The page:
page 1
page 2
page 3
page 4
page 5
page 6
page 7
page 8
page 9
page 10
page 11
page 12
page 13
page 14
page 15
page 16
page 17
page 18
page 19
page 20
page 21
page 22
page 23
page 24
page 25
page 26
page 27
page 28
page 29
page 30
page 31
page 32
page 33
page 34
page 35
page 36
page 37
page 38
page 39
page 40
page 41
page 42
page 43
page 44
page 45
page 46
page 47
page 48
page 49
page 50
page 51
page 52
page 53
page 54
page 55
page 56
page 57
page 58
page 59
page 60
page 61
page 62
page 63
page 64
page 65
page 66
page 67
page 68
page 69
page 70
page 71
page 72
page 73
page 74
page 75
page 76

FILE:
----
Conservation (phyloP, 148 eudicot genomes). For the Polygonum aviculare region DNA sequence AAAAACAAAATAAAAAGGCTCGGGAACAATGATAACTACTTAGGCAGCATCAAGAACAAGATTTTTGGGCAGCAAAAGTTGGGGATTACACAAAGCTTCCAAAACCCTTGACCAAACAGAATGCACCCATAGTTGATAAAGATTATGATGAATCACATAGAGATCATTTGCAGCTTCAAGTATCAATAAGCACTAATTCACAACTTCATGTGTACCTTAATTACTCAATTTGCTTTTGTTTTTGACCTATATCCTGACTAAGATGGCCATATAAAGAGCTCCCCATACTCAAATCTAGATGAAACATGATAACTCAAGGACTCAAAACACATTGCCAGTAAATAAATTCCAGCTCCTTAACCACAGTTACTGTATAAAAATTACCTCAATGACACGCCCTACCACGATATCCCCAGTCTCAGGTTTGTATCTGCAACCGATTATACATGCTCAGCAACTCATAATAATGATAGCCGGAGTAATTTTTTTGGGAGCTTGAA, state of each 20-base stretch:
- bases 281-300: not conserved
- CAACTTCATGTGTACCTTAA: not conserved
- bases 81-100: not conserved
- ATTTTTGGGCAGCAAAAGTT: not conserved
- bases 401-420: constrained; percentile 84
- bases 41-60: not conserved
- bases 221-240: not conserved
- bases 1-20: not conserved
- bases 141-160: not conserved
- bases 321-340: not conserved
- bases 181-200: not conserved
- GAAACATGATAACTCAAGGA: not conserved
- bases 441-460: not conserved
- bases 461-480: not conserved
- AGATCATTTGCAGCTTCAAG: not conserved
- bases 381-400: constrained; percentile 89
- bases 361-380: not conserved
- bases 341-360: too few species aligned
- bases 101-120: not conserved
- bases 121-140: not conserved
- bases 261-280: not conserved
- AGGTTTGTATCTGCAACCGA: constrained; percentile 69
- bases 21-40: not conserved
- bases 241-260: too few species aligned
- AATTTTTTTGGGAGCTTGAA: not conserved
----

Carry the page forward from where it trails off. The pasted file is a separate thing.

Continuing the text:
page 77
page 78
page 79
page 80
page 81
page 82
page 83
page 84
page 85
page 86
page 87
page 88
page 89
page 90
page 91
page 92
page 93
page 94
page 95
page 96
page 97
page 98
page 99
page 100
page 101
page 102
page 103
page 104
page 105
page 106
page 107
page 108
page 109
page 110
page 111
page 112
page 113
page 114
page 115
page 116
page 117
page 118
page 119
page 120
page 121
page 122
page 123
page 124
page 125
page 126
page 127
page 128
page 129
page 130
page 131
page 132
page 133
page 134
page 135
page 136
page 137
page 138
page 139
page 140